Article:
Is 2007 the big breakthrough year for games entering mass media consciousness?

Games have been blips on the radar on and off for a while, but it seems as though things are gathering substantial steam lately.

For example, I barely watch any TV at all and even I haven't been able to avoid seeing the hypnotic BioShock commercials. At a recent party I attended, people who were obviously not gamers were discussing it over chips and salsa. Not in any detail, but more like asking each other if they had heard or seen it and if so, what did they know?

An even bigger example is the most recent issue of Entertainment Weekly. The magazine has featured video game reviews sporadically, usually months apart and only very sparse coverage even then. Flipping through his pages this afternoon, there was a two-page story on Halo 3 and how it's expected to log the biggest single-day gross of any product, in any media, ever.

… and if that wasn't proof enough, Brain Age 2 was advertised on two half-page spots in the popular movie reviews section. I don't think I've ever seen a videogame advertised in such a mainstream magazine before. Maybe getting Nicole Kidman to do a commercial for the title was worth its weight in gold?

There are a handful of other examples (Wii at the watercooler, anyone?) but this year more than others before it seems as though games are getting greater attention and going higher-profile then they've done in the past—and people thought to be traditionally non-gamers seem to be listening.

Brad Gallaway

Brad Gallaway

Brad Gallaway has been playing games since arcades were a thing and Atari was the new hotness. He's been at GameCritics since 2000. Currently, he's juggling editing duties, being a homeschooling dad, a devoted husband, and he does try to play a game once in a while.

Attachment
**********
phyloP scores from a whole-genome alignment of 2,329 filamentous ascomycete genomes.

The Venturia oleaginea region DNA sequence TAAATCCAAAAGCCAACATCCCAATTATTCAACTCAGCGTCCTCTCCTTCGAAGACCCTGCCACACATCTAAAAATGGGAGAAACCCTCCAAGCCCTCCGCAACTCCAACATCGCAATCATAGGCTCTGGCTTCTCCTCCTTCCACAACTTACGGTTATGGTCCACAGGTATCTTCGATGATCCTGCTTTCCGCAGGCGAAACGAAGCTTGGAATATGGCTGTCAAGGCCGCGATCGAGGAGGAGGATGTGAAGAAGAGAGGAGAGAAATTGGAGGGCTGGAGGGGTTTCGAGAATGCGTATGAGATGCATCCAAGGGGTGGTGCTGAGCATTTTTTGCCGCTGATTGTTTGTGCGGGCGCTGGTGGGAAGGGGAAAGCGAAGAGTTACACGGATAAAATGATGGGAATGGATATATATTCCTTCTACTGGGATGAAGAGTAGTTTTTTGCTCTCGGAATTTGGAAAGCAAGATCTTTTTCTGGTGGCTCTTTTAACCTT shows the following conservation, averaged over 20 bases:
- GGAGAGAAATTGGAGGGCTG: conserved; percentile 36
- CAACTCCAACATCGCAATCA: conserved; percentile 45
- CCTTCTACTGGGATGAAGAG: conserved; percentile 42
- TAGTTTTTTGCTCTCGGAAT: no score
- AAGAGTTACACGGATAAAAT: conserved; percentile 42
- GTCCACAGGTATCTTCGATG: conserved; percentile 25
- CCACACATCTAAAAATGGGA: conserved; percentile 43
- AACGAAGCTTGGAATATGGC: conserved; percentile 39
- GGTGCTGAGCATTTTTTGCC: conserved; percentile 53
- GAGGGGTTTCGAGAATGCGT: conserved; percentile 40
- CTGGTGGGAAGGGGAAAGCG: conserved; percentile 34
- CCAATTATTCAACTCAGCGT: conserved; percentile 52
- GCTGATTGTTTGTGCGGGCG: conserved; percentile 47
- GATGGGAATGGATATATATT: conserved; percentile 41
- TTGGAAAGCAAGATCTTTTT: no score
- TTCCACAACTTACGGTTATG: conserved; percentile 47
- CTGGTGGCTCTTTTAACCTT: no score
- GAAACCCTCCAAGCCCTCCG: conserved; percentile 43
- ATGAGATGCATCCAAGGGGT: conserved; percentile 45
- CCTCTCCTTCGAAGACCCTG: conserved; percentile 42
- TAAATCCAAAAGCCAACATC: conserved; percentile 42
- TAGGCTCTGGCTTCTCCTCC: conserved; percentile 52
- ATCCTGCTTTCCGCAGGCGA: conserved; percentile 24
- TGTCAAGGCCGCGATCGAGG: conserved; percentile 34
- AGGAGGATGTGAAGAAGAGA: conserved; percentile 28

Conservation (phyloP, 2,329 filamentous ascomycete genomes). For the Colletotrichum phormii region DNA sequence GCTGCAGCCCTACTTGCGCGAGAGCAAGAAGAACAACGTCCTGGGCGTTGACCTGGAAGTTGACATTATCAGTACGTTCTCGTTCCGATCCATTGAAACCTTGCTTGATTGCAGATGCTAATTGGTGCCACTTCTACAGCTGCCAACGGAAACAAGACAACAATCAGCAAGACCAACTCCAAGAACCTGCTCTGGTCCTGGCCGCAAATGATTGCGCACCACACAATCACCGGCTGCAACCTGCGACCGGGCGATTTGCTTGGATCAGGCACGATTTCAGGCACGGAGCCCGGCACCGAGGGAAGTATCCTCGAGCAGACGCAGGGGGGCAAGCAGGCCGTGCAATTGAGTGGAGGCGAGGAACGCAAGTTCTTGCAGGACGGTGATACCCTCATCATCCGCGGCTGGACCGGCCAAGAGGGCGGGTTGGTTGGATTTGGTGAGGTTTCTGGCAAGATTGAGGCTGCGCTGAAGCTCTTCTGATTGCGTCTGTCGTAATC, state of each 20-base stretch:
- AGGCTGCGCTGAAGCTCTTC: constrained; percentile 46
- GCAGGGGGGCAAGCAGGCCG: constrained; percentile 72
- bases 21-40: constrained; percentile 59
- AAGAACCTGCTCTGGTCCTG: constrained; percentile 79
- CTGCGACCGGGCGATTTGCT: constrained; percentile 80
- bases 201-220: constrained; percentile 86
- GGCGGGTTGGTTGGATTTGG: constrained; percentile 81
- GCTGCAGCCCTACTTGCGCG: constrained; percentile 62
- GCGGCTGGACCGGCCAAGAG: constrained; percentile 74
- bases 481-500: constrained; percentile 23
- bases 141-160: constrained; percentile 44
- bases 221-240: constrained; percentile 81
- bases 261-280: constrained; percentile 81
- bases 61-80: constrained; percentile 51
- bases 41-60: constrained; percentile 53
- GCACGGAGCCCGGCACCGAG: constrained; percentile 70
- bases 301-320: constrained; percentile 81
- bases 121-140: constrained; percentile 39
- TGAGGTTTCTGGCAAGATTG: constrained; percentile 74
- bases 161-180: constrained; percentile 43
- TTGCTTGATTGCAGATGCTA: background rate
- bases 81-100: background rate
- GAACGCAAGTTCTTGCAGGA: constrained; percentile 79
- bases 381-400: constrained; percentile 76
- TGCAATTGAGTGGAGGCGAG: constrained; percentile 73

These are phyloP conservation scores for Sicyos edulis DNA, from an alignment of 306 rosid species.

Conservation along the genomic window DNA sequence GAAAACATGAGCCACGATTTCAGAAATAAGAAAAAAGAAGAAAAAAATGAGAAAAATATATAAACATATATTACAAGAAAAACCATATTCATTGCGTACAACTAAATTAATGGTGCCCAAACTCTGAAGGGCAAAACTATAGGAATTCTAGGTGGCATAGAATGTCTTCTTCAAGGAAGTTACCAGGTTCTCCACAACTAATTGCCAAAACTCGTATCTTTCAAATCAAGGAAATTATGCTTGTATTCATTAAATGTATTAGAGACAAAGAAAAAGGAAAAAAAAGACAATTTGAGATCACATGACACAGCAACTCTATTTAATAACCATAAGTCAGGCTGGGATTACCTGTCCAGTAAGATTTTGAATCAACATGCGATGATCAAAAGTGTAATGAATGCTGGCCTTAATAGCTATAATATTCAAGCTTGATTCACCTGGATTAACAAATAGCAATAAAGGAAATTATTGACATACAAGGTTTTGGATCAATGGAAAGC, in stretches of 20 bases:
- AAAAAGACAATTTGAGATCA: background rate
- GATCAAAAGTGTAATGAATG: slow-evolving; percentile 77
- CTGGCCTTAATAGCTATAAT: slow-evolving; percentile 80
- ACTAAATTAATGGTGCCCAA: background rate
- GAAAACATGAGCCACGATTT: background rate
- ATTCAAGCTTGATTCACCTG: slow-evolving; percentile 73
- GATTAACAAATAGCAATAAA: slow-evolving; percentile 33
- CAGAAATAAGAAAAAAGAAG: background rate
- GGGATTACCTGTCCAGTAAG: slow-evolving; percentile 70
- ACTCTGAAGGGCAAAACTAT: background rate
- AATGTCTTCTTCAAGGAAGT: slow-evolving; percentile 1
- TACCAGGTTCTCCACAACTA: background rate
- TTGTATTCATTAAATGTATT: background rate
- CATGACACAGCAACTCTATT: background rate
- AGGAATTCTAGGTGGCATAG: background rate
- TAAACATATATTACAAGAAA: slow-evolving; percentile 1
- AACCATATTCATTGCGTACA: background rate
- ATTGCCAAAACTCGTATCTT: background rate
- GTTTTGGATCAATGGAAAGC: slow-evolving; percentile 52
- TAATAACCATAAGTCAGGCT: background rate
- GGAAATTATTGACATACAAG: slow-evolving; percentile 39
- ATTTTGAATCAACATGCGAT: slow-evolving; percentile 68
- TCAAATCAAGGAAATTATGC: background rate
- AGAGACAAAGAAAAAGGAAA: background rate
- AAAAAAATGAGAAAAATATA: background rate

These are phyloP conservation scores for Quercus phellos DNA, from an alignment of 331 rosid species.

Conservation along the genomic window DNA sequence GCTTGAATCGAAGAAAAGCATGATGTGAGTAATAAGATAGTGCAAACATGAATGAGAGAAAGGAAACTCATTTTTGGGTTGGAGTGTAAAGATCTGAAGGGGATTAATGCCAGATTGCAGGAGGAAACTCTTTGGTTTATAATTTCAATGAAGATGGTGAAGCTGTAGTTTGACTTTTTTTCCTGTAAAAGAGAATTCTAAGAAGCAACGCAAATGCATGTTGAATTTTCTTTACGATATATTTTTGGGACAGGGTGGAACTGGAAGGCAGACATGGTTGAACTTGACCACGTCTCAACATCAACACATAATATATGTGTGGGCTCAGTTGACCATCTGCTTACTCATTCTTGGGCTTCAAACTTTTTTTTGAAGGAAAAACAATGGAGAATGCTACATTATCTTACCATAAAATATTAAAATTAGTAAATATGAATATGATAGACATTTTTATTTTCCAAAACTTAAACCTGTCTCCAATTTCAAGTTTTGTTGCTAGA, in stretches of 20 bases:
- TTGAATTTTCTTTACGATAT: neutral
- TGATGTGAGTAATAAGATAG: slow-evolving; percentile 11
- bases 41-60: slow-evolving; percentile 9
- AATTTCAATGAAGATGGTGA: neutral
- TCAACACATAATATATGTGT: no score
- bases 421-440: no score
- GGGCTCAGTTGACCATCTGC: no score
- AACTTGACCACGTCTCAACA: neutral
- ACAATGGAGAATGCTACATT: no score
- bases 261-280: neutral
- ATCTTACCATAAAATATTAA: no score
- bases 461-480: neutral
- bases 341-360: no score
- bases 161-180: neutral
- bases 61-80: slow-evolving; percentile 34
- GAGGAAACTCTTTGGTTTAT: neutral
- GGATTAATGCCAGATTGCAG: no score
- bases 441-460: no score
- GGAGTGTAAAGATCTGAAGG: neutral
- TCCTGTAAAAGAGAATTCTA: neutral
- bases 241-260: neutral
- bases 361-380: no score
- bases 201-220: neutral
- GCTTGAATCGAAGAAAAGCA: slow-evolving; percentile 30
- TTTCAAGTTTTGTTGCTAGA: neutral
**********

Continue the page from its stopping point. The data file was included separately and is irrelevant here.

Brad still loves Transformers, he's on Marvel Puzzle Quest when nobody's looking, and his favorite game of all time is a toss-up between the first Mass Effect and The Witcher 3. You can catch his written work here at GameCritics and you can hear him weekly on the @SoVideogames Podcast. Follow Brad on Twitter and Instagram at @BradGallaway, or contact him via email:

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dave
dave
13 years ago

As video games become more and more mainstream they become bigger, more polished productions, and yet the actual quality of gameplay declines. In terms of production values, something like BioShock or Oblivion is phenomenal.. And yet their gameplay is simply inferior to what we had 10, even 15 years ago. It’s sad.

Anonymous
Anonymous
13 years ago

I suppose that video games are starting to reach a broader audience, but I still think the price barrier is too great to really reach the mainstream. $600 for a PS3 and at least $250 for either of the other home consoles is just too much for most people that have a passing interest. When I look at the biggest games coming this year, most of them are still targeted at the male teenager audience. Halo 3, Bioshock, Assassin’s Creed, Metroid Prime 3, etc. There are some Wii and DS games that may appeal to both genders, but I still… Read more »

Dean
Dean
13 years ago

The other way for video games to go mainstream is simple attrition. A lot of older folks will never care, or only care a little. It takes time for people who really care about video games to climb to positions of power in society.

Dean
Dean
13 years ago

In America, people have an easier time understanding video games as sport than art, so games’ll probably get their first big permanent perch in the mainstream in the form of some televized tournament series.

The Wii remote helps by making the player ache and sweat. I think that’s a prerequisite for audiences to accept it as a sport. If the player is too sedentary, the audience won’t be impressed. It doesn’t look cool.

Games as art? That works for Japan, but here…